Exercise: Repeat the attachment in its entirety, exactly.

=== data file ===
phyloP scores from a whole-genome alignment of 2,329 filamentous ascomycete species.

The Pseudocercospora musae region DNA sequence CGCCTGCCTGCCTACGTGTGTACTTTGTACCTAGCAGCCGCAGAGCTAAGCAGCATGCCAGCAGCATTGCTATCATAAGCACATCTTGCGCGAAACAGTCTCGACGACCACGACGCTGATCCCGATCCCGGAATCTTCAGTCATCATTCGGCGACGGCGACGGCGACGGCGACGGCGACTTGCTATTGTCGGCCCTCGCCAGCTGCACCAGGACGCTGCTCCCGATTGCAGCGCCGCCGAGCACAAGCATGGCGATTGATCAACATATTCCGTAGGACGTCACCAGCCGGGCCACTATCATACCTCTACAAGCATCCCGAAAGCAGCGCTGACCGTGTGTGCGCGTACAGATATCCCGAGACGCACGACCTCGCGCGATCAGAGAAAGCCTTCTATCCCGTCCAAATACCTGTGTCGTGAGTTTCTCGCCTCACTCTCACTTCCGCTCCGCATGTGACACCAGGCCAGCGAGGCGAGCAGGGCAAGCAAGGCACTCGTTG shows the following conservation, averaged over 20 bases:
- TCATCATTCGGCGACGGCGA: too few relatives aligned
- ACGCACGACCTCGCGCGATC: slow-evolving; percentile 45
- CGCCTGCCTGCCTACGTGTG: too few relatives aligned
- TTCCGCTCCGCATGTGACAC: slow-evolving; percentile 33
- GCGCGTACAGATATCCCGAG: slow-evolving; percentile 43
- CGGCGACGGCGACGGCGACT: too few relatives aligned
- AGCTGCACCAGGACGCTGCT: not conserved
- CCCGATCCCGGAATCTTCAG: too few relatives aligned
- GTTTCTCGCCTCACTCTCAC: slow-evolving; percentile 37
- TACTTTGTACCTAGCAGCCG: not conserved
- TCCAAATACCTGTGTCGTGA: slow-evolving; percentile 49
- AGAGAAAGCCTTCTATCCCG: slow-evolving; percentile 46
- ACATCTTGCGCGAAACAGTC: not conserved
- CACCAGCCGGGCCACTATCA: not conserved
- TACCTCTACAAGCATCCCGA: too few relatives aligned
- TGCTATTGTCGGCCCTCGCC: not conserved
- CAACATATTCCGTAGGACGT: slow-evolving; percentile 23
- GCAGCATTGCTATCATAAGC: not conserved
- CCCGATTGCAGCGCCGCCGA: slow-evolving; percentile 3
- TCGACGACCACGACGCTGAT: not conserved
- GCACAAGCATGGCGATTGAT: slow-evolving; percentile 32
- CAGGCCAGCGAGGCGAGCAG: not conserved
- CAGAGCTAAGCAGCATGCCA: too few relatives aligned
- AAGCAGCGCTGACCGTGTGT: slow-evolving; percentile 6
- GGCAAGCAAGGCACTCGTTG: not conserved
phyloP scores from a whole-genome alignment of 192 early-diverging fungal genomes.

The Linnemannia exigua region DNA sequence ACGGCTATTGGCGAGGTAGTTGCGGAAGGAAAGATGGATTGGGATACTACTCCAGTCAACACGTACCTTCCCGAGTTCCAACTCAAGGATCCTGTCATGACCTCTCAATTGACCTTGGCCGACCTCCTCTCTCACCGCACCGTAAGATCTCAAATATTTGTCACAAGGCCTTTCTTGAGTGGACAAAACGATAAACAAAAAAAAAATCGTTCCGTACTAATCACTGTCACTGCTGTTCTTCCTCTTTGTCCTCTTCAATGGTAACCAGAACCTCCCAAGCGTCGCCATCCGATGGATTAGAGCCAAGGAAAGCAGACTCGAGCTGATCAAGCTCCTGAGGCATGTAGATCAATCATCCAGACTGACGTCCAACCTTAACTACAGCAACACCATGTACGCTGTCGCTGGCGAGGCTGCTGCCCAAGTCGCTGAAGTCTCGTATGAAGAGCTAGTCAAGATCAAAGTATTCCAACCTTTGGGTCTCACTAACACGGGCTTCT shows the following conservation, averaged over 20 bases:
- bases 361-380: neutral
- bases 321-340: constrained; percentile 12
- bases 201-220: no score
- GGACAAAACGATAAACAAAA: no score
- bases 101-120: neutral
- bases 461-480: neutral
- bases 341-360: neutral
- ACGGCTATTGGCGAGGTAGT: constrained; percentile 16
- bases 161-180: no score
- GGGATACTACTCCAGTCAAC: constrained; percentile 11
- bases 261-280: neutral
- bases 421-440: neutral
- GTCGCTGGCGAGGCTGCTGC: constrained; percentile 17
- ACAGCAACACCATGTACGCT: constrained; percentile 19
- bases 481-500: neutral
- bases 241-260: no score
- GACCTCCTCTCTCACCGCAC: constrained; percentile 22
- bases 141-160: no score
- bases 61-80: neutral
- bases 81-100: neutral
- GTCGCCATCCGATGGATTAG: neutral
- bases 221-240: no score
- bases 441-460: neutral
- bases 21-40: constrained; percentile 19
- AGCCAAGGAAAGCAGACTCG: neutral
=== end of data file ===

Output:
phyloP scores from a whole-genome alignment of 2,329 filamentous ascomycete species.

The Pseudocercospora musae region DNA sequence CGCCTGCCTGCCTACGTGTGTACTTTGTACCTAGCAGCCGCAGAGCTAAGCAGCATGCCAGCAGCATTGCTATCATAAGCACATCTTGCGCGAAACAGTCTCGACGACCACGACGCTGATCCCGATCCCGGAATCTTCAGTCATCATTCGGCGACGGCGACGGCGACGGCGACGGCGACTTGCTATTGTCGGCCCTCGCCAGCTGCACCAGGACGCTGCTCCCGATTGCAGCGCCGCCGAGCACAAGCATGGCGATTGATCAACATATTCCGTAGGACGTCACCAGCCGGGCCACTATCATACCTCTACAAGCATCCCGAAAGCAGCGCTGACCGTGTGTGCGCGTACAGATATCCCGAGACGCACGACCTCGCGCGATCAGAGAAAGCCTTCTATCCCGTCCAAATACCTGTGTCGTGAGTTTCTCGCCTCACTCTCACTTCCGCTCCGCATGTGACACCAGGCCAGCGAGGCGAGCAGGGCAAGCAAGGCACTCGTTG shows the following conservation, averaged over 20 bases:
- TCATCATTCGGCGACGGCGA: too few relatives aligned
- ACGCACGACCTCGCGCGATC: slow-evolving; percentile 45
- CGCCTGCCTGCCTACGTGTG: too few relatives aligned
- TTCCGCTCCGCATGTGACAC: slow-evolving; percentile 33
- GCGCGTACAGATATCCCGAG: slow-evolving; percentile 43
- CGGCGACGGCGACGGCGACT: too few relatives aligned
- AGCTGCACCAGGACGCTGCT: not conserved
- CCCGATCCCGGAATCTTCAG: too few relatives aligned
- GTTTCTCGCCTCACTCTCAC: slow-evolving; percentile 37
- TACTTTGTACCTAGCAGCCG: not conserved
- TCCAAATACCTGTGTCGTGA: slow-evolving; percentile 49
- AGAGAAAGCCTTCTATCCCG: slow-evolving; percentile 46
- ACATCTTGCGCGAAACAGTC: not conserved
- CACCAGCCGGGCCACTATCA: not conserved
- TACCTCTACAAGCATCCCGA: too few relatives aligned
- TGCTATTGTCGGCCCTCGCC: not conserved
- CAACATATTCCGTAGGACGT: slow-evolving; percentile 23
- GCAGCATTGCTATCATAAGC: not conserved
- CCCGATTGCAGCGCCGCCGA: slow-evolving; percentile 3
- TCGACGACCACGACGCTGAT: not conserved
- GCACAAGCATGGCGATTGAT: slow-evolving; percentile 32
- CAGGCCAGCGAGGCGAGCAG: not conserved
- CAGAGCTAAGCAGCATGCCA: too few relatives aligned
- AAGCAGCGCTGACCGTGTGT: slow-evolving; percentile 6
- GGCAAGCAAGGCACTCGTTG: not conserved
phyloP scores from a whole-genome alignment of 192 early-diverging fungal genomes.

The Linnemannia exigua region DNA sequence ACGGCTATTGGCGAGGTAGTTGCGGAAGGAAAGATGGATTGGGATACTACTCCAGTCAACACGTACCTTCCCGAGTTCCAACTCAAGGATCCTGTCATGACCTCTCAATTGACCTTGGCCGACCTCCTCTCTCACCGCACCGTAAGATCTCAAATATTTGTCACAAGGCCTTTCTTGAGTGGACAAAACGATAAACAAAAAAAAAATCGTTCCGTACTAATCACTGTCACTGCTGTTCTTCCTCTTTGTCCTCTTCAATGGTAACCAGAACCTCCCAAGCGTCGCCATCCGATGGATTAGAGCCAAGGAAAGCAGACTCGAGCTGATCAAGCTCCTGAGGCATGTAGATCAATCATCCAGACTGACGTCCAACCTTAACTACAGCAACACCATGTACGCTGTCGCTGGCGAGGCTGCTGCCCAAGTCGCTGAAGTCTCGTATGAAGAGCTAGTCAAGATCAAAGTATTCCAACCTTTGGGTCTCACTAACACGGGCTTCT shows the following conservation, averaged over 20 bases:
- bases 361-380: neutral
- bases 321-340: constrained; percentile 12
- bases 201-220: no score
- GGACAAAACGATAAACAAAA: no score
- bases 101-120: neutral
- bases 461-480: neutral
- bases 341-360: neutral
- ACGGCTATTGGCGAGGTAGT: constrained; percentile 16
- bases 161-180: no score
- GGGATACTACTCCAGTCAAC: constrained; percentile 11
- bases 261-280: neutral
- bases 421-440: neutral
- GTCGCTGGCGAGGCTGCTGC: constrained; percentile 17
- ACAGCAACACCATGTACGCT: constrained; percentile 19
- bases 481-500: neutral
- bases 241-260: no score
- GACCTCCTCTCTCACCGCAC: constrained; percentile 22
- bases 141-160: no score
- bases 61-80: neutral
- bases 81-100: neutral
- GTCGCCATCCGATGGATTAG: neutral
- bases 221-240: no score
- bases 441-460: neutral
- bases 21-40: constrained; percentile 19
- AGCCAAGGAAAGCAGACTCG: neutral